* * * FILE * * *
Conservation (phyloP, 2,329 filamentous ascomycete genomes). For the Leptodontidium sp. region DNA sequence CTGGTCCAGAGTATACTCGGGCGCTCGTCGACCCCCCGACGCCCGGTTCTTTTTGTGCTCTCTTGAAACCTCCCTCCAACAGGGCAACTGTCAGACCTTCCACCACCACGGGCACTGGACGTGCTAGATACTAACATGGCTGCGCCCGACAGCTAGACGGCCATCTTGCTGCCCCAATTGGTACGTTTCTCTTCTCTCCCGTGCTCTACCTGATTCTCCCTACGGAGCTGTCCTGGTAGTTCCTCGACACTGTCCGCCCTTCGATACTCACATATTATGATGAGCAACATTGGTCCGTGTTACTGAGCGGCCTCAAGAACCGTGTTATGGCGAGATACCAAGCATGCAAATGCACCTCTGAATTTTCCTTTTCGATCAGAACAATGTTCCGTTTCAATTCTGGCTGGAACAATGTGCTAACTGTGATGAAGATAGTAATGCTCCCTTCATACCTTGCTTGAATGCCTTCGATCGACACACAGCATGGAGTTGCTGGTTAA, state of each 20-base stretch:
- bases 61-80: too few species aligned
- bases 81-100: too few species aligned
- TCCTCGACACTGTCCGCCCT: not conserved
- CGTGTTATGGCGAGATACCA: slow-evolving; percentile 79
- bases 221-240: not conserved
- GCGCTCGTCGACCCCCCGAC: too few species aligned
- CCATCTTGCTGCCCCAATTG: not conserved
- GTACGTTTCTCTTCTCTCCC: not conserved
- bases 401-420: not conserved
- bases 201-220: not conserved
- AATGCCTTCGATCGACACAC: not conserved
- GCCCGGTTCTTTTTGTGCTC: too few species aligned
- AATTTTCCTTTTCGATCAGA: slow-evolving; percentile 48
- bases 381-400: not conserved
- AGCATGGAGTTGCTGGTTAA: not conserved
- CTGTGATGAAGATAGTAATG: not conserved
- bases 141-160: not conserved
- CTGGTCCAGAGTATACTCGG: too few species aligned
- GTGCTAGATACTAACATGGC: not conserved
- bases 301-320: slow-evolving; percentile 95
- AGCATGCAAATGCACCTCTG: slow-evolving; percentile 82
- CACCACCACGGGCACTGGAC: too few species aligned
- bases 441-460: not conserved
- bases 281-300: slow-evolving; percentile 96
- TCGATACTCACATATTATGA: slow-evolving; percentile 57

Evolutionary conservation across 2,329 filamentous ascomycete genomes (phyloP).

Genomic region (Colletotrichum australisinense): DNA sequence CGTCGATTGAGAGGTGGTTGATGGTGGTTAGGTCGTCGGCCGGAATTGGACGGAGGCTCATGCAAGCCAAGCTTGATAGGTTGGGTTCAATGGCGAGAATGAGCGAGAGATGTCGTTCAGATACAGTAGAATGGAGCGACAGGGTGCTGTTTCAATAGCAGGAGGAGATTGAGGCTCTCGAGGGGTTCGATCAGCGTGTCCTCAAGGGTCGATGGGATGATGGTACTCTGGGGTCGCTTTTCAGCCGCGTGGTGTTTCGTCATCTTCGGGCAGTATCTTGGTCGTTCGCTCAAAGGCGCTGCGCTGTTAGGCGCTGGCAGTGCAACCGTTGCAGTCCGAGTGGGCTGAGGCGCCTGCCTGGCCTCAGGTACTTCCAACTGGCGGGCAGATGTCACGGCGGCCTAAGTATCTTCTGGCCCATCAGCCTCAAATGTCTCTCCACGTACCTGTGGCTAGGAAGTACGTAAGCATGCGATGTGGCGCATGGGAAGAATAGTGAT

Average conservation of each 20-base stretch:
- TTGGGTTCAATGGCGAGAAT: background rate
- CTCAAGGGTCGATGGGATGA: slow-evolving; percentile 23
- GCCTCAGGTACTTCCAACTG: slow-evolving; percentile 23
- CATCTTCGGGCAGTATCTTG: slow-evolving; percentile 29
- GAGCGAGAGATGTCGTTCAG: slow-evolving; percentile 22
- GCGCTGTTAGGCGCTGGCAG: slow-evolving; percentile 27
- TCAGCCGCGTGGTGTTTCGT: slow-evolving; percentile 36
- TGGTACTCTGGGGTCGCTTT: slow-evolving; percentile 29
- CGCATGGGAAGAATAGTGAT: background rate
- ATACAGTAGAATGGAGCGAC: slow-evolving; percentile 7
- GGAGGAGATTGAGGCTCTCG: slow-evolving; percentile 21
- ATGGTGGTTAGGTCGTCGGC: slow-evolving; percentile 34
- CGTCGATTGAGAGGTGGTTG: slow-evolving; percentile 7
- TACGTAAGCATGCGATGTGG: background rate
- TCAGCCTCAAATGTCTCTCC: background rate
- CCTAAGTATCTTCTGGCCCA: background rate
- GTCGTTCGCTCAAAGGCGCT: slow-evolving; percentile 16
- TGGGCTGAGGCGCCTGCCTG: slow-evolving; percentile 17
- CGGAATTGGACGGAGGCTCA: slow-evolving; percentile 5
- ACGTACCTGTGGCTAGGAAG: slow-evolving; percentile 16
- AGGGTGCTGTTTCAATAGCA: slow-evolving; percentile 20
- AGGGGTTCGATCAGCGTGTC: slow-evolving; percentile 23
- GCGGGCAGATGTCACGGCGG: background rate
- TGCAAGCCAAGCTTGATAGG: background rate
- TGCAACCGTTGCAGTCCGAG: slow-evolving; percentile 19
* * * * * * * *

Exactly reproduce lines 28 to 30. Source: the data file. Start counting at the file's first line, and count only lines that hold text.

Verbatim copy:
Genomic region (Colletotrichum australisinense): DNA sequence CGTCGATTGAGAGGTGGTTGATGGTGGTTAGGTCGTCGGCCGGAATTGGACGGAGGCTCATGCAAGCCAAGCTTGATAGGTTGGGTTCAATGGCGAGAATGAGCGAGAGATGTCGTTCAGATACAGTAGAATGGAGCGACAGGGTGCTGTTTCAATAGCAGGAGGAGATTGAGGCTCTCGAGGGGTTCGATCAGCGTGTCCTCAAGGGTCGATGGGATGATGGTACTCTGGGGTCGCTTTTCAGCCGCGTGGTGTTTCGTCATCTTCGGGCAGTATCTTGGTCGTTCGCTCAAAGGCGCTGCGCTGTTAGGCGCTGGCAGTGCAACCGTTGCAGTCCGAGTGGGCTGAGGCGCCTGCCTGGCCTCAGGTACTTCCAACTGGCGGGCAGATGTCACGGCGGCCTAAGTATCTTCTGGCCCATCAGCCTCAAATGTCTCTCCACGTACCTGTGGCTAGGAAGTACGTAAGCATGCGATGTGGCGCATGGGAAGAATAGTGAT

Average conservation of each 20-base stretch:
- TTGGGTTCAATGGCGAGAAT: background rate